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The Best Hiking, Biking, Swimming, Trails and More in San Diego

Our go-to guide for where to hike, bike, run, swim, and get outside in San Diego. Plus: gear, clubs, classes, and more.


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Hike & Run

Top 10 San Diego

Hiking in the Elfin Forest
Elfin Forest | Photo by John Trice

1. Iron Mountain

6.6 miles

Not as popular as the so-called “Disneyland of Hikes” (aka Cowles Mountain), this trail is not as crowded and has even better views. After you reach the top and start heading back, you can extend your hike to 9.5 miles by taking a path that splits off about a mile from the summit. You’ll trek through rock formations, past sweeping views, and into a rolling meadow toward the end.
Start here: Take I-15 north to Poway Road exit. Trailhead is at the intersection of Poway Road and Highway 67.

2. Crestridge Ecological Reserve

4 miles

Spot wildlife and enjoy beautiful views. Dogs on leashes are welcome, and the hike is good for kids.
Start here: Take I-8 east to El Cajon and exit on Greenfield Drive, then turn left on La Cresta Road. Continue as it turns into Mountain View Road, then turn left onto Horsemill Road, which ends at the reserve’s visitor center.

3. Torrey Pines

3 mile loop with options to extend

Reserve lot on North Torrey Pines Road ($15 on weekends). Work those glutes on the steep path up into the park and then meander through the many trails, all of which have stunning ocean views. Take the beach trail down to the water and, if it’s low tide, run along the sand back to your car.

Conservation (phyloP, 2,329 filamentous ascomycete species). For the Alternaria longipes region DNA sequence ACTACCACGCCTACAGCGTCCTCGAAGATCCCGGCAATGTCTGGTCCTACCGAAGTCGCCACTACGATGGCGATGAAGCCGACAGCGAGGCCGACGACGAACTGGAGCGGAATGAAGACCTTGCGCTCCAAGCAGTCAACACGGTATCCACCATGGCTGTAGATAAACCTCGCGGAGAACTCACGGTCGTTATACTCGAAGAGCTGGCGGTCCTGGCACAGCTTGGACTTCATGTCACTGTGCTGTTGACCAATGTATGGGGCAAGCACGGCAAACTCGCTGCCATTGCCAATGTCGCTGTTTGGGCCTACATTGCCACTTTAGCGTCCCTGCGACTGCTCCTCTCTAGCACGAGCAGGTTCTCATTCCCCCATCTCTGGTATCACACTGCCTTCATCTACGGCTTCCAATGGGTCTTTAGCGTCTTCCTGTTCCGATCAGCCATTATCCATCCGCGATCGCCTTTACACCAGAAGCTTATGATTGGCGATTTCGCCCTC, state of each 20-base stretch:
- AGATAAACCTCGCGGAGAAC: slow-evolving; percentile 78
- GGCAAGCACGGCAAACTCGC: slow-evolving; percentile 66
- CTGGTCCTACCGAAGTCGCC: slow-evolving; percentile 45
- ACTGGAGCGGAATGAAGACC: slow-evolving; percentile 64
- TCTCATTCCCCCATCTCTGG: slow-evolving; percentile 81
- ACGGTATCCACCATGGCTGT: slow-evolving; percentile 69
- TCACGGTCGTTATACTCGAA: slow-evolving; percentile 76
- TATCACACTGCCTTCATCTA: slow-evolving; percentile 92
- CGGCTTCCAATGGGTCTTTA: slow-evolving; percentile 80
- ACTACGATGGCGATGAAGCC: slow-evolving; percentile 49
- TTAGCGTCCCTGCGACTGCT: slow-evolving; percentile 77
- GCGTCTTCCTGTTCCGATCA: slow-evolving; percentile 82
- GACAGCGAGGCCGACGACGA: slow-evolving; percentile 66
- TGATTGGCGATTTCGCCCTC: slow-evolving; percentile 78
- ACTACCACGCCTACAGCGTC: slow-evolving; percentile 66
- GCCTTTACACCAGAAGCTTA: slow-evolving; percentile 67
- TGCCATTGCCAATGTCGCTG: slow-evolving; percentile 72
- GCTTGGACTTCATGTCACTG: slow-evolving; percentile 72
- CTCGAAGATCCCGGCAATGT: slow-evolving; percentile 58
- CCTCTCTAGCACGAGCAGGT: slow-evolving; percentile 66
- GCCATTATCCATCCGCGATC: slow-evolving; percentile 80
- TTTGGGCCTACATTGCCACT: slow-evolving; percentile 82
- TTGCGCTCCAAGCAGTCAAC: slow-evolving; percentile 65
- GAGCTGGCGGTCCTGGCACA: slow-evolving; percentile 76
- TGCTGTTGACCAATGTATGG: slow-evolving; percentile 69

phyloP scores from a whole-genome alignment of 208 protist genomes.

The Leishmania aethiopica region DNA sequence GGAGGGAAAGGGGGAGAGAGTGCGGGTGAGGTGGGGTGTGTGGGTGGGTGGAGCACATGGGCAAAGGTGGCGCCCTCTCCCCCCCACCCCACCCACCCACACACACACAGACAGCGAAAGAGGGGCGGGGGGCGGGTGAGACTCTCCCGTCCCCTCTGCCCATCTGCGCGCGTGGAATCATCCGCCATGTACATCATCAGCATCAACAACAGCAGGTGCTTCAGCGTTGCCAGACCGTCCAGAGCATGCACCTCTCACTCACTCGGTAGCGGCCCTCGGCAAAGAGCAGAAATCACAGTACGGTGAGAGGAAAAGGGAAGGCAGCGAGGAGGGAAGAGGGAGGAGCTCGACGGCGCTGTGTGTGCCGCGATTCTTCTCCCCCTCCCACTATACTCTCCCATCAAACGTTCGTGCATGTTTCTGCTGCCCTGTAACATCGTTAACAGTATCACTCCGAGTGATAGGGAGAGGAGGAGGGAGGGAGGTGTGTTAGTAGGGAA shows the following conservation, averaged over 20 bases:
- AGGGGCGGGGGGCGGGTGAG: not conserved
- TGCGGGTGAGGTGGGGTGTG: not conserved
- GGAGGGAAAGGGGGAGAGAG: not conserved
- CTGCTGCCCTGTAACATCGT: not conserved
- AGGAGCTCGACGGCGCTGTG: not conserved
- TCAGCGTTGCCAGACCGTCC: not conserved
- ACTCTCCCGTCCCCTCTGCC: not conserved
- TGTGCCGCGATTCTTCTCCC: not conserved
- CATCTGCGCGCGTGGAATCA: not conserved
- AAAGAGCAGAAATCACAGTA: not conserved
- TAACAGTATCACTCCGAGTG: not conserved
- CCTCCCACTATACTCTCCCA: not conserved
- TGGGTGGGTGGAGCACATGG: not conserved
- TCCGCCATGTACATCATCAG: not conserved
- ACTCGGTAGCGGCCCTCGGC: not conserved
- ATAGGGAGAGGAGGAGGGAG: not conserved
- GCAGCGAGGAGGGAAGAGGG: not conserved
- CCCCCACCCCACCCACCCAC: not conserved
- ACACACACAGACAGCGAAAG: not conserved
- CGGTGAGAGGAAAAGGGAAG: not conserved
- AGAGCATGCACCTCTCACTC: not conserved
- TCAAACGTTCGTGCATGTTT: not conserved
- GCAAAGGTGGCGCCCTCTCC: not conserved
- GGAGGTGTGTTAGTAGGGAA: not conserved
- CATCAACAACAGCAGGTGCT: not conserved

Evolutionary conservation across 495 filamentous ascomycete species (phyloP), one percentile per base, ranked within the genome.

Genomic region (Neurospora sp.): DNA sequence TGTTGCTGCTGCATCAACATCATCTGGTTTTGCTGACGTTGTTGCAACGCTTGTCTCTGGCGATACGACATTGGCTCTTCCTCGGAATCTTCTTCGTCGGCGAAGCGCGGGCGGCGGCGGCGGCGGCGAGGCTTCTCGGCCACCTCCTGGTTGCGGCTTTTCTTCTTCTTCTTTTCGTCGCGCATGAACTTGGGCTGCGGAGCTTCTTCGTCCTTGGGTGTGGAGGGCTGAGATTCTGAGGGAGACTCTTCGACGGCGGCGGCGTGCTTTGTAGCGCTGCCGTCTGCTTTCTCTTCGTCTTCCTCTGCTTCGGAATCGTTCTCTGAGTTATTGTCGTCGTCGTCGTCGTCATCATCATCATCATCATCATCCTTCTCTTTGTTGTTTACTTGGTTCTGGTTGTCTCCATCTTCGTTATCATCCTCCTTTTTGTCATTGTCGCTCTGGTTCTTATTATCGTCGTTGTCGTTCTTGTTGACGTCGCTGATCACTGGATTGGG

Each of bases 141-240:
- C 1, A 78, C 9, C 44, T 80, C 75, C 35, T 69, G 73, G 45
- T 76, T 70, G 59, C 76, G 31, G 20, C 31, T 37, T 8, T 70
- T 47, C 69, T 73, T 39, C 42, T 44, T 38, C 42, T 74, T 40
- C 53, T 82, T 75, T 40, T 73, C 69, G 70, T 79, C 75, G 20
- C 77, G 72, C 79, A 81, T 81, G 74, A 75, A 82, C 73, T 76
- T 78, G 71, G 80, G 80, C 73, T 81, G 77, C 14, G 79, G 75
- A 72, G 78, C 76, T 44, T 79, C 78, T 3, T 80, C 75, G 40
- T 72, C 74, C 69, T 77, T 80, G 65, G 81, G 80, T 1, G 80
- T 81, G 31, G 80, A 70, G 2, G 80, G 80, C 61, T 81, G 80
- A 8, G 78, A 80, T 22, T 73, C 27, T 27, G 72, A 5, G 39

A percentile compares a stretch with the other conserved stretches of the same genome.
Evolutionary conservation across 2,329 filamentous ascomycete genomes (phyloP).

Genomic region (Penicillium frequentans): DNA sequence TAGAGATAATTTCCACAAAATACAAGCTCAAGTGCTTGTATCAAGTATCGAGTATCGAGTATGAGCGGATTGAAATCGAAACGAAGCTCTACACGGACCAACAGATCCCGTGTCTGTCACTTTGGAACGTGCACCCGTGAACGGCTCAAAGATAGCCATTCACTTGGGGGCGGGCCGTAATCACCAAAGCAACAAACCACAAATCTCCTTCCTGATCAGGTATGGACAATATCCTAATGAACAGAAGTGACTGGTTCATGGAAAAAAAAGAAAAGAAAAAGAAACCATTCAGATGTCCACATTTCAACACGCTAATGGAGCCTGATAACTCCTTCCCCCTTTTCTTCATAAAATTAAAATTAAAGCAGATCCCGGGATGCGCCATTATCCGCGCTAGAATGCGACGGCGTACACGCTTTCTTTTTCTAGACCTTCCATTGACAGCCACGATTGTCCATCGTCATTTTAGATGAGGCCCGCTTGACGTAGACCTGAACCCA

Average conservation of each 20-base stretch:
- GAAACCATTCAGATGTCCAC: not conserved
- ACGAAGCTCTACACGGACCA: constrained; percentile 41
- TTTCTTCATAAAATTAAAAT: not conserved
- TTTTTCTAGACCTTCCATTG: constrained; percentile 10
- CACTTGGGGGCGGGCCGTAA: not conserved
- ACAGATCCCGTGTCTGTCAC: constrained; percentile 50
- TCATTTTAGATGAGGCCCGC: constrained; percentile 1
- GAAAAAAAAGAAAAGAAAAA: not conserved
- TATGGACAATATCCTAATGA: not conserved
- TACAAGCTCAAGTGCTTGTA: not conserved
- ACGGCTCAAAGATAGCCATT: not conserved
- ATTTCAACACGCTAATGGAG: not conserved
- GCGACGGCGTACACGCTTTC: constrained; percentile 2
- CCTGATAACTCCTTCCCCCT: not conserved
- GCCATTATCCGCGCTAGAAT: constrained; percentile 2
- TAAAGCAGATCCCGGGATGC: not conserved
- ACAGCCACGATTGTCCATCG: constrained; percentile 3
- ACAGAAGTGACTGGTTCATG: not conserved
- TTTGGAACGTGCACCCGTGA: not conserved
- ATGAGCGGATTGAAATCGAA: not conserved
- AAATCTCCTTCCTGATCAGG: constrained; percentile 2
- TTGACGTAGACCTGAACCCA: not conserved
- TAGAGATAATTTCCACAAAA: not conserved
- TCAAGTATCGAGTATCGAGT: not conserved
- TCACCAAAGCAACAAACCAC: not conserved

Start here: Park in the Torrey Pines State Natural

4. Coaster Run

16 miles
Difficult (flat but long)

This point-to-point run is great for marathon training because it forces you to finish. The beautiful beaches distract you from your burning calves.
Start here: Park at the Solana Beach Coaster station and take the train north to Oceanside, then run back on PCH. For a 4-mile run, get off at the Encinitas station instead.

5. Balboa Park Trail #5

6.6 miles

This trail is right in the middle of the city, but its dirt paths take you up serious climbs and through secluded parts of the park. Then it brings you past the museums and over Cabrillo Bridge, giving you the full Balboa Park tour.
Start here: Sixth Avenue and Upas Street and follow the red diamond #5 trail markers.

Hiking at Torrey Pines
Torrey Pines | Photo by Jay reilly

6. Sunset Cliffs

6.1 miles

Join the packs of runners and bikers on this path and do some people-watching. The park is away from traffic with a network of trails for further exploring.
Start here: Start at the Dusty Rhodes Dog Park on West Point Loma Boulevard in O.B. and make your way to Sunset Cliffs Boulevard, which takes you to the trails in Sunset Cliffs Park.

7. Stonewall Peak

4 miles

This moderate climb over a short distance has a big payoff: a 360-degree view of Cuyamaca Rancho State Park. Extend your hike by taking the trail down the back of the mountain and then looping back to the start. This park has tons of linking trails, so be careful not to trek too far or get lost!
Start here: Take I-8 east to 79 north. Follow 79 for about 12 miles to Paso Picacho Campground. Park in the day use lot for $8. The trailhead is across the street.

8. South Fortuna Mountain

4.4 miles

This climb is fairly low-key, except for the infamous “Stairway to Heaven,” a set of wooden stairs toward the end. But all that cardio is worth it for the view from the top.
Start here: Take I-15 north to Friars Road, then left on Mission Gorge Road and follow it for 8 miles to a parking lot at Jackson Drive.

9. Lake Miramar

4.9 miles

Follow the path around the zigzagging banks of this lake for a flat and easy run. The path also has markers every quarter-mile, which you can use for keeping pace.
Start here: Take the Carroll Canyon Road exit from I-15 north. Turn right on Carroll Canyon, slight left onto Scripps Ranch Boulevard, right on Scripps Lake Drive. Park in the lot at the lake before you pass the water treatment plant.